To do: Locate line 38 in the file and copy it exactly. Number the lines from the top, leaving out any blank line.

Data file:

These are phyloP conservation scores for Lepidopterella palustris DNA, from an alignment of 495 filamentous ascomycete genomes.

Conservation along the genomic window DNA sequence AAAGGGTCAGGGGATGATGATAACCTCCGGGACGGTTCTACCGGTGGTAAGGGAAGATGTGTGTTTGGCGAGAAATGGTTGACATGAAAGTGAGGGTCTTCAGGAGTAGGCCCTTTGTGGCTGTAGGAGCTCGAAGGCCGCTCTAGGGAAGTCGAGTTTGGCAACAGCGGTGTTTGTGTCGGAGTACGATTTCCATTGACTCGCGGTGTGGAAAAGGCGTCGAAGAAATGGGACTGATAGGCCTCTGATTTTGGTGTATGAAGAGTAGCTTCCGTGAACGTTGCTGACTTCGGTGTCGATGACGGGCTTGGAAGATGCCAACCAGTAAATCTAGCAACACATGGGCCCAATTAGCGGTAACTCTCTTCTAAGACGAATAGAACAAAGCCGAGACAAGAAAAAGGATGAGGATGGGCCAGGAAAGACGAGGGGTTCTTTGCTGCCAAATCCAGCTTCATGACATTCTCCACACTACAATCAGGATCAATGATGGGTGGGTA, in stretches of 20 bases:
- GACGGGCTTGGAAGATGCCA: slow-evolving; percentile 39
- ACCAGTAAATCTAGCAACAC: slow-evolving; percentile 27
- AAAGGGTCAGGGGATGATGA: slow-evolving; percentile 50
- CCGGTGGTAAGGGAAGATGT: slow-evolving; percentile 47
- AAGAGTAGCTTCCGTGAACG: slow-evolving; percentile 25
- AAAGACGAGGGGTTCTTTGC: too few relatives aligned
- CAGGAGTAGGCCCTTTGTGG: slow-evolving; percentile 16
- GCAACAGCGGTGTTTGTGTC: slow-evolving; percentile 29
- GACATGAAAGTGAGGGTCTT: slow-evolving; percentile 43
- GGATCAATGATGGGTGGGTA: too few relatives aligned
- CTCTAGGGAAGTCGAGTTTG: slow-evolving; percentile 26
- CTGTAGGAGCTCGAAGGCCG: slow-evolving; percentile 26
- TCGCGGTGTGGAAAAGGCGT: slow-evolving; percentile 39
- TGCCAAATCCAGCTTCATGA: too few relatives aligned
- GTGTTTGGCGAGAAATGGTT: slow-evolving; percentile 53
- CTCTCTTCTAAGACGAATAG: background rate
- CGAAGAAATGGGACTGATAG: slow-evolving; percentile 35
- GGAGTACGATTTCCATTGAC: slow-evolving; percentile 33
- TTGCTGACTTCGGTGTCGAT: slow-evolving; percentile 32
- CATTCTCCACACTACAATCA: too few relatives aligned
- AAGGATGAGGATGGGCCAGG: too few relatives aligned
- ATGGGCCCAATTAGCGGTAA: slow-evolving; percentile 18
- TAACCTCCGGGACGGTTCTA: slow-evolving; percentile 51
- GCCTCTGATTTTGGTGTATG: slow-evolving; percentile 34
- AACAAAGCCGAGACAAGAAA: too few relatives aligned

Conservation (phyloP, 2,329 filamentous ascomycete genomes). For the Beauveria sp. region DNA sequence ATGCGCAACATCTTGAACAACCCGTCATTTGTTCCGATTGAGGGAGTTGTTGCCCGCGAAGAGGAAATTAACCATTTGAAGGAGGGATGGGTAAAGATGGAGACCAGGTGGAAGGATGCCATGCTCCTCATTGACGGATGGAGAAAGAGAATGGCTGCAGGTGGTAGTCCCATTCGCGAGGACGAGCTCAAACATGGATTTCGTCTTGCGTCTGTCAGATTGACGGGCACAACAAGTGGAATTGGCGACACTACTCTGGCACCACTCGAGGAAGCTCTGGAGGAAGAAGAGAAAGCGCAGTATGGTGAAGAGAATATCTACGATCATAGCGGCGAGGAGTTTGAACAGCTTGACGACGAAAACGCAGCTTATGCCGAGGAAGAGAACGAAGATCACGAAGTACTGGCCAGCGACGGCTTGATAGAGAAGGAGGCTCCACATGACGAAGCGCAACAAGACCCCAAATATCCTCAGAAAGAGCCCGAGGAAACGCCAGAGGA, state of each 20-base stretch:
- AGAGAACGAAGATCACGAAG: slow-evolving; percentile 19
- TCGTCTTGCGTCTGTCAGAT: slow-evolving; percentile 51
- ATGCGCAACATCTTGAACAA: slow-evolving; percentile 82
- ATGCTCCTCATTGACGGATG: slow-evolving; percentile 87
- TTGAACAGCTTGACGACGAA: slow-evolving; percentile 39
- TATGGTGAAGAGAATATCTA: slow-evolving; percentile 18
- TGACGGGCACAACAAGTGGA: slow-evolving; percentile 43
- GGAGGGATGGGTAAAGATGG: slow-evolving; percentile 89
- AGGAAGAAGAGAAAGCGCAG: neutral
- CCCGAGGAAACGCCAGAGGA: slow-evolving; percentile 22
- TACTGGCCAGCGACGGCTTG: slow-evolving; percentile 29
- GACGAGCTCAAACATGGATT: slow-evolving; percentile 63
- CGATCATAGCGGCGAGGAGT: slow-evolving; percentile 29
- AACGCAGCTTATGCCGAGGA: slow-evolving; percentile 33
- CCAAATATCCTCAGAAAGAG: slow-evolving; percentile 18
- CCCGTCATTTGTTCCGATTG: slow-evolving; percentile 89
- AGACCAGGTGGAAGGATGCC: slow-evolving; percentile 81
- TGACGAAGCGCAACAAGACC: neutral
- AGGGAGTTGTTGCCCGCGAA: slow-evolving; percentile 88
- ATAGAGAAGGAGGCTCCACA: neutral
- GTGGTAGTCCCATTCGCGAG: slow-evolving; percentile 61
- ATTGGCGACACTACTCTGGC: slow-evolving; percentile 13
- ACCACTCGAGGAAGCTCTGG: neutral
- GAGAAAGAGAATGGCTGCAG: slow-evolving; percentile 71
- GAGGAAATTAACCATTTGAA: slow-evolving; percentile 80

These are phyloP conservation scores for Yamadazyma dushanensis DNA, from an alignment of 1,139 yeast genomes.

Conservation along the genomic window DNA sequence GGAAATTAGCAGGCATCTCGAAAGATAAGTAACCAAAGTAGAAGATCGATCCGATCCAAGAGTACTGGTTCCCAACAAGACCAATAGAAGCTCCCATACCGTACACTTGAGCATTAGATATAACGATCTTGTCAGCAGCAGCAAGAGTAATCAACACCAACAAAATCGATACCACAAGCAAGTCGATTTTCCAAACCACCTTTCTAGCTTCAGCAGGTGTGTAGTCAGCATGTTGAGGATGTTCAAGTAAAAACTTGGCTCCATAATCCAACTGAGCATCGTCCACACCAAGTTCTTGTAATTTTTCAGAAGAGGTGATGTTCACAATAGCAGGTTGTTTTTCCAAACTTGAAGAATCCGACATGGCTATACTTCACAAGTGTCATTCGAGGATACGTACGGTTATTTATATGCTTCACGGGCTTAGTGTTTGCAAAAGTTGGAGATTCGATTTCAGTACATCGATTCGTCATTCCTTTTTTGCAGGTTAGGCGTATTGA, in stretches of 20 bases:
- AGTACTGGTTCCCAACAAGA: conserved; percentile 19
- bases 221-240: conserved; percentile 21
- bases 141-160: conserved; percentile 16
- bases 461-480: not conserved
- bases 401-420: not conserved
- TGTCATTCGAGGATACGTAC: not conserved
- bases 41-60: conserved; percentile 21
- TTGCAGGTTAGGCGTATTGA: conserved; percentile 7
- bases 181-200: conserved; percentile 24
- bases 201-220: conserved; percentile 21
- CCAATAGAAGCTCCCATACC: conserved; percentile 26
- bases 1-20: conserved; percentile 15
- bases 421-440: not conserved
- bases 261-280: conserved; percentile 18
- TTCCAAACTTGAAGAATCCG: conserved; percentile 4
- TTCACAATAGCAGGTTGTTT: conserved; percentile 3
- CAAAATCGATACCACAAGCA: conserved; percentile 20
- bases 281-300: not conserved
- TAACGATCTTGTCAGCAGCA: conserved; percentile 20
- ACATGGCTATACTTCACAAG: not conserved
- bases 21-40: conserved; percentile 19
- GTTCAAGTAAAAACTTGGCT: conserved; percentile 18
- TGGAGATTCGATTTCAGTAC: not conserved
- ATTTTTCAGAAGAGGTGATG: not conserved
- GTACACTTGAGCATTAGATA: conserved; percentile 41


- CCCGAGGAAACGCCAGAGGA: slow-evolving; percentile 22